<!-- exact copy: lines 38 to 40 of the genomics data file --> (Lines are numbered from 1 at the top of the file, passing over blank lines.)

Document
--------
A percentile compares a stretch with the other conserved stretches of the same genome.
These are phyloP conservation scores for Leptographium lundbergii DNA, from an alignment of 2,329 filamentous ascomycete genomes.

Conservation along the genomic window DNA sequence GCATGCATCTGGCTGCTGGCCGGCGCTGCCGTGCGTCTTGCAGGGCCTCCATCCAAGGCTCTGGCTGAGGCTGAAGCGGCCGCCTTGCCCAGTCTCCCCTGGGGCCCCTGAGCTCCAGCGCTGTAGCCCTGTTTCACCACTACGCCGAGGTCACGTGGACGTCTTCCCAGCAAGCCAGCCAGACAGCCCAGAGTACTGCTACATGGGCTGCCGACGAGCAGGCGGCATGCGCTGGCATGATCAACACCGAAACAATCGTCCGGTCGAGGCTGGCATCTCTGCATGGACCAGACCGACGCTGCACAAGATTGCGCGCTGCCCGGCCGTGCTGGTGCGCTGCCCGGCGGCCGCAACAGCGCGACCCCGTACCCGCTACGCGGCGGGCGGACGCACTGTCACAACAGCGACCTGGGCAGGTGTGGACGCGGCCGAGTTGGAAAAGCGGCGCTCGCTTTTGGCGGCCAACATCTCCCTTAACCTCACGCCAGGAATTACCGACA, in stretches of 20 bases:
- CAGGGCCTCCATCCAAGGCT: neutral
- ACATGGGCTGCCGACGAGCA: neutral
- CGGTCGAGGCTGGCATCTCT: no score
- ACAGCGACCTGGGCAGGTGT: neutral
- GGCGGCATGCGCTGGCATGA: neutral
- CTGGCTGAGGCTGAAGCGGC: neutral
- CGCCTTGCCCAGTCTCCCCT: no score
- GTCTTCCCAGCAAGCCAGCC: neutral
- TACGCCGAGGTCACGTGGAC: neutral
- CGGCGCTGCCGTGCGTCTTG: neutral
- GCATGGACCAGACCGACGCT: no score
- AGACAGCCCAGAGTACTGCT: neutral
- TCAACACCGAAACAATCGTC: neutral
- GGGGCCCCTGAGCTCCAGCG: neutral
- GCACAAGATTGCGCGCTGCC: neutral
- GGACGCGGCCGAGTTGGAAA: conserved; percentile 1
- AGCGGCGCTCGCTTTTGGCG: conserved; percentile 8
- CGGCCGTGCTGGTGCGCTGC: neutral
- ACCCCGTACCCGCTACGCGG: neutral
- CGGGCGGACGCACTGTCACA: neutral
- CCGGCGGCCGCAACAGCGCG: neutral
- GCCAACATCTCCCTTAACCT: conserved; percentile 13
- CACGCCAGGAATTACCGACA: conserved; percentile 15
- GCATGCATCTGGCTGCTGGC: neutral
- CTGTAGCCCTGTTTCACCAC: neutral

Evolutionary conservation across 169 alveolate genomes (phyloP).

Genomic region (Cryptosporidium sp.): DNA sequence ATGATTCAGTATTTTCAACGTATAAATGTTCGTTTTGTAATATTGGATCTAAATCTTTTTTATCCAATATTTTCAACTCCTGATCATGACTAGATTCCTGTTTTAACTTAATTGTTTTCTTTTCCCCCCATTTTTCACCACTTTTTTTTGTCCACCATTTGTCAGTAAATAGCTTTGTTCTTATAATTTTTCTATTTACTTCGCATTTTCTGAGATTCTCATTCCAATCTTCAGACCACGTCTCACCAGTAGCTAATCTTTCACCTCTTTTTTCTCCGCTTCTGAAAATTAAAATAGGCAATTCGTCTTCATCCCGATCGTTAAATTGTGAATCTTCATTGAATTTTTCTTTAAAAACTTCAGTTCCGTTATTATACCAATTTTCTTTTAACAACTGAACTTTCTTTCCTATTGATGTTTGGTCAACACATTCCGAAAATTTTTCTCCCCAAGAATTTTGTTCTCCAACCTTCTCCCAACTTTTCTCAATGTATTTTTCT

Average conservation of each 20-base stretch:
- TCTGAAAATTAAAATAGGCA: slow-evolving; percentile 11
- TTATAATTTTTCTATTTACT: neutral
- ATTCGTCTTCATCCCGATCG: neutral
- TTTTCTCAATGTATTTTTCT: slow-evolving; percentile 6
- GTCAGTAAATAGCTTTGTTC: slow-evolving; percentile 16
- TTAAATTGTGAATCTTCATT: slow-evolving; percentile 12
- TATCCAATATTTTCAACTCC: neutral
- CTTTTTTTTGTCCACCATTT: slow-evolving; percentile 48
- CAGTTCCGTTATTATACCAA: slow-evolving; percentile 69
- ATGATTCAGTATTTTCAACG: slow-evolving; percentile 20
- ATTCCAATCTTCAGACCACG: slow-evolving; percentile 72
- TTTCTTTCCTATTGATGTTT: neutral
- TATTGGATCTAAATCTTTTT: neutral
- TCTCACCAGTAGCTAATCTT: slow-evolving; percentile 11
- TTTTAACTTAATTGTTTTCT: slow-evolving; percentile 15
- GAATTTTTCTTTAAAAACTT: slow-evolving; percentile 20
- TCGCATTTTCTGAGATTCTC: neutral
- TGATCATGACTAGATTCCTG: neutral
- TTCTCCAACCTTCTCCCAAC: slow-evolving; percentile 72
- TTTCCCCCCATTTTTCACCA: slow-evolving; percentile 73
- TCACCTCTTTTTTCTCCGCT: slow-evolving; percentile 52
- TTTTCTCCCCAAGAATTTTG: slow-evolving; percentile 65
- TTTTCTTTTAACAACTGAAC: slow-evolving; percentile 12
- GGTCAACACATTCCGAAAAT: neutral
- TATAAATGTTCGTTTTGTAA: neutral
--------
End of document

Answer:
- TATCCAATATTTTCAACTCC: neutral
- CTTTTTTTTGTCCACCATTT: slow-evolving; percentile 48
- CAGTTCCGTTATTATACCAA: slow-evolving; percentile 69